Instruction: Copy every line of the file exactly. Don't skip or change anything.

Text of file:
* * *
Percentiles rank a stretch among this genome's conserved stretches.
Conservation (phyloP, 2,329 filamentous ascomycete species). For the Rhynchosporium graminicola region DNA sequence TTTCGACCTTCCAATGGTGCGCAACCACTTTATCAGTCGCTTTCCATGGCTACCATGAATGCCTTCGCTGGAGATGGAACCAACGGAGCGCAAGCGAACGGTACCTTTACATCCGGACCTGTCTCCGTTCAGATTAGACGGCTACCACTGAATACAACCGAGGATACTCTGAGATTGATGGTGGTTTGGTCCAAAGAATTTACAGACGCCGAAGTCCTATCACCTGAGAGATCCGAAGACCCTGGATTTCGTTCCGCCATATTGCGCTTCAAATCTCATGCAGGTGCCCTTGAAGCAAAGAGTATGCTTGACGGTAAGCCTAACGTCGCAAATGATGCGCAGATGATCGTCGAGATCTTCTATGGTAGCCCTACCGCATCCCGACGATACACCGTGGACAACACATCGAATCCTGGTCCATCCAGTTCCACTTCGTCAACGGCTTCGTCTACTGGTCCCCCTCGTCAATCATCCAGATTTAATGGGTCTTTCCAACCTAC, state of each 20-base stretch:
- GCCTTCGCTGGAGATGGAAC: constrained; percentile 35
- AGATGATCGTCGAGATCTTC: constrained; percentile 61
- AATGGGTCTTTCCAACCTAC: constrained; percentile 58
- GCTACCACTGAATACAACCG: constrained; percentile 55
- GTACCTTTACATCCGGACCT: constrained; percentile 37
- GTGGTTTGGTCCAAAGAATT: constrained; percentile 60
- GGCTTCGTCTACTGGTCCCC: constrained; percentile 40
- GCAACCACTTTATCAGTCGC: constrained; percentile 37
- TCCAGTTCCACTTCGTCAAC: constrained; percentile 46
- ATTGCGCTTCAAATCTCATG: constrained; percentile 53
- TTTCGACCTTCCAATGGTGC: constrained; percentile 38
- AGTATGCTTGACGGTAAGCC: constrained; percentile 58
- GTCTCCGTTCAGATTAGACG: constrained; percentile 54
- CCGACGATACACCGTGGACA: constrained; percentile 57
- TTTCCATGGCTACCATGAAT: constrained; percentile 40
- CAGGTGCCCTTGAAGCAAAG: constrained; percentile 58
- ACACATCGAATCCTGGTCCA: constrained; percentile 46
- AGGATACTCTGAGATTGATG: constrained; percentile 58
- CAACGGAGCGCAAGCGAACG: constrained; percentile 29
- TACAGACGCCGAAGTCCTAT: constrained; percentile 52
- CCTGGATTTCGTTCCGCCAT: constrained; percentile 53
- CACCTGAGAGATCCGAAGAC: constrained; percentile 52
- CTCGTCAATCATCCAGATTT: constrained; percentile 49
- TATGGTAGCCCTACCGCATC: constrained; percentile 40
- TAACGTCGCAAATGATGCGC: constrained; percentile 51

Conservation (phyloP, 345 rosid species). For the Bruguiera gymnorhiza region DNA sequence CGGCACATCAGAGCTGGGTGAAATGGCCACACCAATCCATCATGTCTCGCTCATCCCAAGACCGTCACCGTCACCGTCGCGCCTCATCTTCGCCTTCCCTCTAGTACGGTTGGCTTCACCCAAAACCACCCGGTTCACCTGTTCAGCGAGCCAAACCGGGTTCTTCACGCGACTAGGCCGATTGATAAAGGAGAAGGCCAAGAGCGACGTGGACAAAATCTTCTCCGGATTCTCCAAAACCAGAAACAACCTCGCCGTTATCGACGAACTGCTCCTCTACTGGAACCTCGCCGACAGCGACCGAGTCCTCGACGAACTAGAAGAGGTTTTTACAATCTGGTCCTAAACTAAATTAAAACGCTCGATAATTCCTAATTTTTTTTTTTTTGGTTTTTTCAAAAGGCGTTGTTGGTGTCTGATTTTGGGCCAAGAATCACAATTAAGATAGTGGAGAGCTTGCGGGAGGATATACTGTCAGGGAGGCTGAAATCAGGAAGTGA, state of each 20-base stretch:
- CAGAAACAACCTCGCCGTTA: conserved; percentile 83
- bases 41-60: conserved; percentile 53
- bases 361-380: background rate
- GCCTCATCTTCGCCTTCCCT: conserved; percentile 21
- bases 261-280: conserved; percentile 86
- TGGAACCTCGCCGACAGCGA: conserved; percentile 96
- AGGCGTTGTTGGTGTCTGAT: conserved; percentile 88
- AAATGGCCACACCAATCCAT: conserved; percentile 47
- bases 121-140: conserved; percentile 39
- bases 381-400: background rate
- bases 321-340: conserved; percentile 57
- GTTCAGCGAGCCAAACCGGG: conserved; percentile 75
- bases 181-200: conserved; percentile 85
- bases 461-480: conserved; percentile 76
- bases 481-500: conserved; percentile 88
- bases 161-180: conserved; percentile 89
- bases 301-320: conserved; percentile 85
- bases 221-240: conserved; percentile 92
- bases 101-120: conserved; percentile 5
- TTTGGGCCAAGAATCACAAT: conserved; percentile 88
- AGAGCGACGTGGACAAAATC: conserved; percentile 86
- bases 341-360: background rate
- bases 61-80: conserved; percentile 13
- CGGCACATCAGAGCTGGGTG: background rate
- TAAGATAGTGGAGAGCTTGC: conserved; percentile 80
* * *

Percentiles rank a stretch among this genome's conserved stretches.
Conservation (phyloP, 2,329 filamentous ascomycete species). For the Rhynchosporium graminicola region DNA sequence TTTCGACCTTCCAATGGTGCGCAACCACTTTATCAGTCGCTTTCCATGGCTACCATGAATGCCTTCGCTGGAGATGGAACCAACGGAGCGCAAGCGAACGGTACCTTTACATCCGGACCTGTCTCCGTTCAGATTAGACGGCTACCACTGAATACAACCGAGGATACTCTGAGATTGATGGTGGTTTGGTCCAAAGAATTTACAGACGCCGAAGTCCTATCACCTGAGAGATCCGAAGACCCTGGATTTCGTTCCGCCATATTGCGCTTCAAATCTCATGCAGGTGCCCTTGAAGCAAAGAGTATGCTTGACGGTAAGCCTAACGTCGCAAATGATGCGCAGATGATCGTCGAGATCTTCTATGGTAGCCCTACCGCATCCCGACGATACACCGTGGACAACACATCGAATCCTGGTCCATCCAGTTCCACTTCGTCAACGGCTTCGTCTACTGGTCCCCCTCGTCAATCATCCAGATTTAATGGGTCTTTCCAACCTAC, state of each 20-base stretch:
- GCCTTCGCTGGAGATGGAAC: constrained; percentile 35
- AGATGATCGTCGAGATCTTC: constrained; percentile 61
- AATGGGTCTTTCCAACCTAC: constrained; percentile 58
- GCTACCACTGAATACAACCG: constrained; percentile 55
- GTACCTTTACATCCGGACCT: constrained; percentile 37
- GTGGTTTGGTCCAAAGAATT: constrained; percentile 60
- GGCTTCGTCTACTGGTCCCC: constrained; percentile 40
- GCAACCACTTTATCAGTCGC: constrained; percentile 37
- TCCAGTTCCACTTCGTCAAC: constrained; percentile 46
- ATTGCGCTTCAAATCTCATG: constrained; percentile 53
- TTTCGACCTTCCAATGGTGC: constrained; percentile 38
- AGTATGCTTGACGGTAAGCC: constrained; percentile 58
- GTCTCCGTTCAGATTAGACG: constrained; percentile 54
- CCGACGATACACCGTGGACA: constrained; percentile 57
- TTTCCATGGCTACCATGAAT: constrained; percentile 40
- CAGGTGCCCTTGAAGCAAAG: constrained; percentile 58
- ACACATCGAATCCTGGTCCA: constrained; percentile 46
- AGGATACTCTGAGATTGATG: constrained; percentile 58
- CAACGGAGCGCAAGCGAACG: constrained; percentile 29
- TACAGACGCCGAAGTCCTAT: constrained; percentile 52
- CCTGGATTTCGTTCCGCCAT: constrained; percentile 53
- CACCTGAGAGATCCGAAGAC: constrained; percentile 52
- CTCGTCAATCATCCAGATTT: constrained; percentile 49
- TATGGTAGCCCTACCGCATC: constrained; percentile 40
- TAACGTCGCAAATGATGCGC: constrained; percentile 51

Conservation (phyloP, 345 rosid species). For the Bruguiera gymnorhiza region DNA sequence CGGCACATCAGAGCTGGGTGAAATGGCCACACCAATCCATCATGTCTCGCTCATCCCAAGACCGTCACCGTCACCGTCGCGCCTCATCTTCGCCTTCCCTCTAGTACGGTTGGCTTCACCCAAAACCACCCGGTTCACCTGTTCAGCGAGCCAAACCGGGTTCTTCACGCGACTAGGCCGATTGATAAAGGAGAAGGCCAAGAGCGACGTGGACAAAATCTTCTCCGGATTCTCCAAAACCAGAAACAACCTCGCCGTTATCGACGAACTGCTCCTCTACTGGAACCTCGCCGACAGCGACCGAGTCCTCGACGAACTAGAAGAGGTTTTTACAATCTGGTCCTAAACTAAATTAAAACGCTCGATAATTCCTAATTTTTTTTTTTTTGGTTTTTTCAAAAGGCGTTGTTGGTGTCTGATTTTGGGCCAAGAATCACAATTAAGATAGTGGAGAGCTTGCGGGAGGATATACTGTCAGGGAGGCTGAAATCAGGAAGTGA, state of each 20-base stretch:
- CAGAAACAACCTCGCCGTTA: conserved; percentile 83
- bases 41-60: conserved; percentile 53
- bases 361-380: background rate
- GCCTCATCTTCGCCTTCCCT: conserved; percentile 21
- bases 261-280: conserved; percentile 86
- TGGAACCTCGCCGACAGCGA: conserved; percentile 96
- AGGCGTTGTTGGTGTCTGAT: conserved; percentile 88
- AAATGGCCACACCAATCCAT: conserved; percentile 47
- bases 121-140: conserved; percentile 39
- bases 381-400: background rate
- bases 321-340: conserved; percentile 57
- GTTCAGCGAGCCAAACCGGG: conserved; percentile 75
- bases 181-200: conserved; percentile 85
- bases 461-480: conserved; percentile 76
- bases 481-500: conserved; percentile 88
- bases 161-180: conserved; percentile 89
- bases 301-320: conserved; percentile 85
- bases 221-240: conserved; percentile 92
- bases 101-120: conserved; percentile 5
- TTTGGGCCAAGAATCACAAT: conserved; percentile 88
- AGAGCGACGTGGACAAAATC: conserved; percentile 86
- bases 341-360: background rate
- bases 61-80: conserved; percentile 13
- CGGCACATCAGAGCTGGGTG: background rate
- TAAGATAGTGGAGAGCTTGC: conserved; percentile 80